The mystery surrounding the murder of a British backpacker who vanished without a trace in the Australian outback 14 years ago may finally be solved.
An Australian TV network claims it knows where the body of Peter Falconio was dumped.
Seven Network's Today Tonight programme claims a witness to the aftermath of 28-year-old Falconio's murder has only just come forward.
The show, based in Adelaide, South Australia, plans to reveal the exact location next week following a lengthy investigation after a tip-off to the programme’s senior investigative reporter Frank Pangallo.
Pangallo said the tip came from an eyewitness who was in the area not long after Falconio and his girlfriend Joanne Lees were attacked by Bradley Murdoch in July 2001.
Murdoch was later convicted of Falconio’s murder but has recently lodged an appeal.
The eyewitness, who lives in an isolated region of Australia, is "extremely credible,” said Pangallo.
“He works in a very remote area of central Australia and never followed the case closely.
“The penny dropped for him when he was watching TV in Darwin on the day Murdoch was convicted of Falconio’s murder and the abduction of Lees in 2006.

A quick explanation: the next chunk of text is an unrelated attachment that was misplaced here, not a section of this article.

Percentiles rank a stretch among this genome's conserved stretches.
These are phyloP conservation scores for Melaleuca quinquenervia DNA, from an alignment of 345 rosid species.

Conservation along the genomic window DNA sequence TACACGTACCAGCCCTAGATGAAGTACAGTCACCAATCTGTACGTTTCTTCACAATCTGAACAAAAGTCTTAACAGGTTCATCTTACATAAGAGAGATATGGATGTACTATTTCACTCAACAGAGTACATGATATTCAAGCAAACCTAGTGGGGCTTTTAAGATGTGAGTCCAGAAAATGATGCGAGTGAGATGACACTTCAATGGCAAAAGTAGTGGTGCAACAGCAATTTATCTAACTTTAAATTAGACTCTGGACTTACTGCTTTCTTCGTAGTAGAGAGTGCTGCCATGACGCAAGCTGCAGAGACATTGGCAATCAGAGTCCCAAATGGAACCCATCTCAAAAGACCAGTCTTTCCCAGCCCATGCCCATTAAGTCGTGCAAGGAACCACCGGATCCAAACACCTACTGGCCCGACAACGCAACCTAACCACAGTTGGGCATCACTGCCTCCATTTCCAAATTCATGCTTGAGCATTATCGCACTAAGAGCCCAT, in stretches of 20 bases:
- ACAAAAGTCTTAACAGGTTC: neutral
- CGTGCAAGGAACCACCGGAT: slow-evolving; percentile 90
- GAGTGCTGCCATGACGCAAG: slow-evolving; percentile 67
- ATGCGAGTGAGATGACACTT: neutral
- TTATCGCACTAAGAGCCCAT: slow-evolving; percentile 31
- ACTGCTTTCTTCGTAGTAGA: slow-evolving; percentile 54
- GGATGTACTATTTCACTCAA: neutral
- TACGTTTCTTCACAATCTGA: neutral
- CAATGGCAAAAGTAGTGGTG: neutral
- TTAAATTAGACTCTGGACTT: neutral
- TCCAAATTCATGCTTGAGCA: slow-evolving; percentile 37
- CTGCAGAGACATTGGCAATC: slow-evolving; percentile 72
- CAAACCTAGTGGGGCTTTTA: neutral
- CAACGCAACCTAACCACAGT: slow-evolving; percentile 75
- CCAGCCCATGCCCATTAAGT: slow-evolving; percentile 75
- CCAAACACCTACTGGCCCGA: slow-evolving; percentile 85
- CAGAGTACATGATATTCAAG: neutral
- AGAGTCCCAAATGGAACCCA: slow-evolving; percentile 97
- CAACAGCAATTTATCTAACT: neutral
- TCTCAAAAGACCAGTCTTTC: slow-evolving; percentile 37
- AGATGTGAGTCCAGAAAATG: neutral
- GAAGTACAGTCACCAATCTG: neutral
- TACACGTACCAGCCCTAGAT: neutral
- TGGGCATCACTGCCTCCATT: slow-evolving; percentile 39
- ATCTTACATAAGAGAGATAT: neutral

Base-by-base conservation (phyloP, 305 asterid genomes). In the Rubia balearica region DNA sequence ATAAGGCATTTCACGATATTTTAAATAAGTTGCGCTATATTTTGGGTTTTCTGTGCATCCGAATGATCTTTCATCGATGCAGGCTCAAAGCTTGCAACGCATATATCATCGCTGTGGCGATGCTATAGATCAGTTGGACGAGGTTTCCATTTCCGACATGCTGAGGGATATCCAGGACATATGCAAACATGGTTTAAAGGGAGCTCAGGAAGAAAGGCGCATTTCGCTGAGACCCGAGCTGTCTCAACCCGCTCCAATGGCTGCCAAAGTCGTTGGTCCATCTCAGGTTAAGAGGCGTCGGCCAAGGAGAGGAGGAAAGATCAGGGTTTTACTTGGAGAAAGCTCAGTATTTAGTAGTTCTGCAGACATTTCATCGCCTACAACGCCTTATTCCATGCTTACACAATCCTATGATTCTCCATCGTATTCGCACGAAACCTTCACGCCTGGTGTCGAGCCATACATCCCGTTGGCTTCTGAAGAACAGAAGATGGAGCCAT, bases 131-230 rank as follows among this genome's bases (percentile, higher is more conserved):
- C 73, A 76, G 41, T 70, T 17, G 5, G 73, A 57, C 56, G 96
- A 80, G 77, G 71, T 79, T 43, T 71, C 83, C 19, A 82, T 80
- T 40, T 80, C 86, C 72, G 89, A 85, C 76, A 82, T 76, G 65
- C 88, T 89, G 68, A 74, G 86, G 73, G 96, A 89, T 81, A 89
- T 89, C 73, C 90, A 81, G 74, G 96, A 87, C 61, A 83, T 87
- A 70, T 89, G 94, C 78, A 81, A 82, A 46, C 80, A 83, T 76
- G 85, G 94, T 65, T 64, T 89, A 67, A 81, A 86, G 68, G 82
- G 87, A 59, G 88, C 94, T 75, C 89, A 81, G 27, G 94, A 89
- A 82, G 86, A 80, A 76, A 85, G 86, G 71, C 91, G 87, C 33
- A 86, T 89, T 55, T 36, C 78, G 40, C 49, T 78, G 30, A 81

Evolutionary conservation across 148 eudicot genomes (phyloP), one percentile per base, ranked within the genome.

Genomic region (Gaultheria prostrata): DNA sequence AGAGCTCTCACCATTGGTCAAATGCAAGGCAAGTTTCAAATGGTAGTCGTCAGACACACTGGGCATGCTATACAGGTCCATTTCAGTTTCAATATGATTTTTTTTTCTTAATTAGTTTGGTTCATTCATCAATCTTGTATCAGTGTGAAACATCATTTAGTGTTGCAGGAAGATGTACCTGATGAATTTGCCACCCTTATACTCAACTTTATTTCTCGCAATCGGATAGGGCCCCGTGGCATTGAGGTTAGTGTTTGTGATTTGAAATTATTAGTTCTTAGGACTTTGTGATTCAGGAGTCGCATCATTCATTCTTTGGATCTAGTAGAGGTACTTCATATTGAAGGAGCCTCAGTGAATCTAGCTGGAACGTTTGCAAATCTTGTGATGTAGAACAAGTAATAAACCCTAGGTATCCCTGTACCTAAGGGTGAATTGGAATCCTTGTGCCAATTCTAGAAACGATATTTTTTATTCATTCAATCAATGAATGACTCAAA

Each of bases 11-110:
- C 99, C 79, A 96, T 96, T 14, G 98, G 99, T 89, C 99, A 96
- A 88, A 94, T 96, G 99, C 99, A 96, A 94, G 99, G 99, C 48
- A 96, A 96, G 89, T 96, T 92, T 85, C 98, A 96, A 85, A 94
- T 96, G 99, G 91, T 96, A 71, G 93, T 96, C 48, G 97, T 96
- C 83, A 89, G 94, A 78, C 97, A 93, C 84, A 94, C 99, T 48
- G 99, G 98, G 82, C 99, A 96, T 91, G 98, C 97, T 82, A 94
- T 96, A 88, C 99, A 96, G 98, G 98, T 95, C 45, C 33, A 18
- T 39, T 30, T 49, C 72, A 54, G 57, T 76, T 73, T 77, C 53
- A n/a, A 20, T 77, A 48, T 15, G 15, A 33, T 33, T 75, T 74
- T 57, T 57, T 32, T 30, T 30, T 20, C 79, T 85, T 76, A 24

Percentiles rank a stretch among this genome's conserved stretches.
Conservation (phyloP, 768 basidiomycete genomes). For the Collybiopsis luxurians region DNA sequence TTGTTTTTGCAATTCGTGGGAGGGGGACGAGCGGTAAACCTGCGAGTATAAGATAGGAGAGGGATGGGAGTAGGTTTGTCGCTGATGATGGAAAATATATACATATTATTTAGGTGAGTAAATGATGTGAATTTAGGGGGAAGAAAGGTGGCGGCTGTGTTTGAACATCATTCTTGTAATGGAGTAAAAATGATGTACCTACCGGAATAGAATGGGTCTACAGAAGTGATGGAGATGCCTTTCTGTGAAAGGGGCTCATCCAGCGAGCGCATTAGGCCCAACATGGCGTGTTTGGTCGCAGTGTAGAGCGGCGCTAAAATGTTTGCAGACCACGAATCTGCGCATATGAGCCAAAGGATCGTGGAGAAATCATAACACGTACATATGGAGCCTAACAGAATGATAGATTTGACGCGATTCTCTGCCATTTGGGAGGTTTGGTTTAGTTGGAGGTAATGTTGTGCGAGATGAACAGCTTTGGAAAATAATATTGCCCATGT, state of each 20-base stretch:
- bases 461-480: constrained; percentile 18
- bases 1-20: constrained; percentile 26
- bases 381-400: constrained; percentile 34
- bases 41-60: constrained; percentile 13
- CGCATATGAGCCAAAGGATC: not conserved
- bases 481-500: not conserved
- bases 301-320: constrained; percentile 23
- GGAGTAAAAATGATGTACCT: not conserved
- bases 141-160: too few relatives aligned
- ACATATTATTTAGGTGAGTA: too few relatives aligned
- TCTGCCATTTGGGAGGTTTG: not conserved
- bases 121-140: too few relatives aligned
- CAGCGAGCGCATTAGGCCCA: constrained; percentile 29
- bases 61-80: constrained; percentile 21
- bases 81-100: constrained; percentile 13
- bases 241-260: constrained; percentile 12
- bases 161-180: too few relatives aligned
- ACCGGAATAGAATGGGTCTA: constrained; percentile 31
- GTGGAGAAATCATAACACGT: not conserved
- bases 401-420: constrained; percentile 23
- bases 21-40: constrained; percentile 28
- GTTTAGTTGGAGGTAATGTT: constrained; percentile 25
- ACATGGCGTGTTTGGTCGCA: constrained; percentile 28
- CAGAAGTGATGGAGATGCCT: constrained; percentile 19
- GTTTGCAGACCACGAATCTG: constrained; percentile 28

“Up until then he hadn’t made the connection with what he saw five years earlier.”
The witness told the programme he believes Falconio's remains - now a skeleton - lay at the bottom of a well on the Neutral Junction property – just over a mile from where the Briton disappeared.
Pagallo added: “We took a small team with us, including an expert in locating hidden graves.
“When we showed the location to the expert she immediately remarked to us that it was the perfect place for a covert burial.
“I can’t understand why Territory police missed it at the time. It is so obvious.”
Video footage shown on Channel 7 Adelaide to promote the Today Tonight investigation shows a dark, watery hole.
Pangallo said it is an important new lead which must be pursued to give closure to Falconio’s grieving family in the UK as well as Ms Lees, who have returned to Huddersfield since the murder.
“I feel so sorry for all of them. They must think about it every day.
“I hope in some way we can bring their nightmare to an end,” Pangallo said.